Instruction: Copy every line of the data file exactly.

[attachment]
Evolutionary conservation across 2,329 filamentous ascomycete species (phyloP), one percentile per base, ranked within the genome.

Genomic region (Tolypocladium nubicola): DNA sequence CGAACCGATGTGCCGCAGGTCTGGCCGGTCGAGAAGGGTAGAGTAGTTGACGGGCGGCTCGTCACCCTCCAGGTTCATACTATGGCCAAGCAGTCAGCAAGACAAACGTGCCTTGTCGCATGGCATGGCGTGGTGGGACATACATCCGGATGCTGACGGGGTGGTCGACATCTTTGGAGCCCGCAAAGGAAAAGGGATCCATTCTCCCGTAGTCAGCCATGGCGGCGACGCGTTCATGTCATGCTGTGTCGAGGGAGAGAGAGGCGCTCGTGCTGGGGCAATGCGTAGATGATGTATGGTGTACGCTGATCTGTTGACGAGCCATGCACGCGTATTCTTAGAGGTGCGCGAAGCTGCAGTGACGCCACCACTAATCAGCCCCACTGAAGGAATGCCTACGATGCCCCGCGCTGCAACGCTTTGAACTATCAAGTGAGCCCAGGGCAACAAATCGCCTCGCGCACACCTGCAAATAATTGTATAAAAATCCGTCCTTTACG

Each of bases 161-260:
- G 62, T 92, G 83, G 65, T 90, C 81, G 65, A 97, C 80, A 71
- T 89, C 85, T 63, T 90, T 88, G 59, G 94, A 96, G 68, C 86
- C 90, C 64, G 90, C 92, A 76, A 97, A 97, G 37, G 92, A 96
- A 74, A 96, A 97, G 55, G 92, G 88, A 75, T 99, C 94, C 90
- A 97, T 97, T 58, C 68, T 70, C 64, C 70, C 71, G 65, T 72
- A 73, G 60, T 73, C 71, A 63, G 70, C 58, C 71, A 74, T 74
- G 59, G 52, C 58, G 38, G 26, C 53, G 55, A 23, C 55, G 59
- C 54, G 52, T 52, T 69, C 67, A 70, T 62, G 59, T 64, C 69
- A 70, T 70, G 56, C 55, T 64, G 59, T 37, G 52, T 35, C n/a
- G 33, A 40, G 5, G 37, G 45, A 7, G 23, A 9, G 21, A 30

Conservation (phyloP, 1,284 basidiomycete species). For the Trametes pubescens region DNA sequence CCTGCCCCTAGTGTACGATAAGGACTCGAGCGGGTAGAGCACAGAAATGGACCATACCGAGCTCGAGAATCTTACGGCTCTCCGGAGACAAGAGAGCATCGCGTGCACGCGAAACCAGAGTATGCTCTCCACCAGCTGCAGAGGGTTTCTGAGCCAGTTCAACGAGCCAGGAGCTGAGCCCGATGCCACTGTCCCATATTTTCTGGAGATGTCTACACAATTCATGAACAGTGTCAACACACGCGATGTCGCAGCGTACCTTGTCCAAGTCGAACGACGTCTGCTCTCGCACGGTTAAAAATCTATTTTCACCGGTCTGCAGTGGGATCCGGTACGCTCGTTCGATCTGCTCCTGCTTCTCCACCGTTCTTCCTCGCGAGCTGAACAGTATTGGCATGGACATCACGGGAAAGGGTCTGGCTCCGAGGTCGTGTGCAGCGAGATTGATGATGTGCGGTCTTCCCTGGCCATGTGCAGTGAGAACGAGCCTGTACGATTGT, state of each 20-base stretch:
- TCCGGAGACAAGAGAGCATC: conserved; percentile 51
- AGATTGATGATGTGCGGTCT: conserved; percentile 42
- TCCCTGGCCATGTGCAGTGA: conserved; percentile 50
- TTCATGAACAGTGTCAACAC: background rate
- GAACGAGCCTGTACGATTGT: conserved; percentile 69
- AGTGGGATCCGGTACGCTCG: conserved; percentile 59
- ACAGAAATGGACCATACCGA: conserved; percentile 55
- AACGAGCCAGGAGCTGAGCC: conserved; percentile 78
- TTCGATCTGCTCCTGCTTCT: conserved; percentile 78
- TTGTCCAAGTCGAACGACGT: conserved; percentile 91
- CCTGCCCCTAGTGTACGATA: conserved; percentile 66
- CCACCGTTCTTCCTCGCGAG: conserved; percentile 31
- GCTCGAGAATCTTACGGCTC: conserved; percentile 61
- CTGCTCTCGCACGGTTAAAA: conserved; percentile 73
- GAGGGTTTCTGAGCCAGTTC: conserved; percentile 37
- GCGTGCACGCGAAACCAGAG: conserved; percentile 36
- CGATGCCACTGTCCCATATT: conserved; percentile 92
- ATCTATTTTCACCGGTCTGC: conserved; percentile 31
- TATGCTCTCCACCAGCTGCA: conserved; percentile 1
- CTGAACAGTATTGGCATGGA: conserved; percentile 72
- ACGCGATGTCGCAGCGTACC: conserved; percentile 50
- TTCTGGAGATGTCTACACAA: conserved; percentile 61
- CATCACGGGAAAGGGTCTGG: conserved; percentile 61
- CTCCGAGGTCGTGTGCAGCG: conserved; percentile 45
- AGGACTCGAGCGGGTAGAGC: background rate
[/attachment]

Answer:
Evolutionary conservation across 2,329 filamentous ascomycete species (phyloP), one percentile per base, ranked within the genome.

Genomic region (Tolypocladium nubicola): DNA sequence CGAACCGATGTGCCGCAGGTCTGGCCGGTCGAGAAGGGTAGAGTAGTTGACGGGCGGCTCGTCACCCTCCAGGTTCATACTATGGCCAAGCAGTCAGCAAGACAAACGTGCCTTGTCGCATGGCATGGCGTGGTGGGACATACATCCGGATGCTGACGGGGTGGTCGACATCTTTGGAGCCCGCAAAGGAAAAGGGATCCATTCTCCCGTAGTCAGCCATGGCGGCGACGCGTTCATGTCATGCTGTGTCGAGGGAGAGAGAGGCGCTCGTGCTGGGGCAATGCGTAGATGATGTATGGTGTACGCTGATCTGTTGACGAGCCATGCACGCGTATTCTTAGAGGTGCGCGAAGCTGCAGTGACGCCACCACTAATCAGCCCCACTGAAGGAATGCCTACGATGCCCCGCGCTGCAACGCTTTGAACTATCAAGTGAGCCCAGGGCAACAAATCGCCTCGCGCACACCTGCAAATAATTGTATAAAAATCCGTCCTTTACG

Each of bases 161-260:
- G 62, T 92, G 83, G 65, T 90, C 81, G 65, A 97, C 80, A 71
- T 89, C 85, T 63, T 90, T 88, G 59, G 94, A 96, G 68, C 86
- C 90, C 64, G 90, C 92, A 76, A 97, A 97, G 37, G 92, A 96
- A 74, A 96, A 97, G 55, G 92, G 88, A 75, T 99, C 94, C 90
- A 97, T 97, T 58, C 68, T 70, C 64, C 70, C 71, G 65, T 72
- A 73, G 60, T 73, C 71, A 63, G 70, C 58, C 71, A 74, T 74
- G 59, G 52, C 58, G 38, G 26, C 53, G 55, A 23, C 55, G 59
- C 54, G 52, T 52, T 69, C 67, A 70, T 62, G 59, T 64, C 69
- A 70, T 70, G 56, C 55, T 64, G 59, T 37, G 52, T 35, C n/a
- G 33, A 40, G 5, G 37, G 45, A 7, G 23, A 9, G 21, A 30

Conservation (phyloP, 1,284 basidiomycete species). For the Trametes pubescens region DNA sequence CCTGCCCCTAGTGTACGATAAGGACTCGAGCGGGTAGAGCACAGAAATGGACCATACCGAGCTCGAGAATCTTACGGCTCTCCGGAGACAAGAGAGCATCGCGTGCACGCGAAACCAGAGTATGCTCTCCACCAGCTGCAGAGGGTTTCTGAGCCAGTTCAACGAGCCAGGAGCTGAGCCCGATGCCACTGTCCCATATTTTCTGGAGATGTCTACACAATTCATGAACAGTGTCAACACACGCGATGTCGCAGCGTACCTTGTCCAAGTCGAACGACGTCTGCTCTCGCACGGTTAAAAATCTATTTTCACCGGTCTGCAGTGGGATCCGGTACGCTCGTTCGATCTGCTCCTGCTTCTCCACCGTTCTTCCTCGCGAGCTGAACAGTATTGGCATGGACATCACGGGAAAGGGTCTGGCTCCGAGGTCGTGTGCAGCGAGATTGATGATGTGCGGTCTTCCCTGGCCATGTGCAGTGAGAACGAGCCTGTACGATTGT, state of each 20-base stretch:
- TCCGGAGACAAGAGAGCATC: conserved; percentile 51
- AGATTGATGATGTGCGGTCT: conserved; percentile 42
- TCCCTGGCCATGTGCAGTGA: conserved; percentile 50
- TTCATGAACAGTGTCAACAC: background rate
- GAACGAGCCTGTACGATTGT: conserved; percentile 69
- AGTGGGATCCGGTACGCTCG: conserved; percentile 59
- ACAGAAATGGACCATACCGA: conserved; percentile 55
- AACGAGCCAGGAGCTGAGCC: conserved; percentile 78
- TTCGATCTGCTCCTGCTTCT: conserved; percentile 78
- TTGTCCAAGTCGAACGACGT: conserved; percentile 91
- CCTGCCCCTAGTGTACGATA: conserved; percentile 66
- CCACCGTTCTTCCTCGCGAG: conserved; percentile 31
- GCTCGAGAATCTTACGGCTC: conserved; percentile 61
- CTGCTCTCGCACGGTTAAAA: conserved; percentile 73
- GAGGGTTTCTGAGCCAGTTC: conserved; percentile 37
- GCGTGCACGCGAAACCAGAG: conserved; percentile 36
- CGATGCCACTGTCCCATATT: conserved; percentile 92
- ATCTATTTTCACCGGTCTGC: conserved; percentile 31
- TATGCTCTCCACCAGCTGCA: conserved; percentile 1
- CTGAACAGTATTGGCATGGA: conserved; percentile 72
- ACGCGATGTCGCAGCGTACC: conserved; percentile 50
- TTCTGGAGATGTCTACACAA: conserved; percentile 61
- CATCACGGGAAAGGGTCTGG: conserved; percentile 61
- CTCCGAGGTCGTGTGCAGCG: conserved; percentile 45
- AGGACTCGAGCGGGTAGAGC: background rate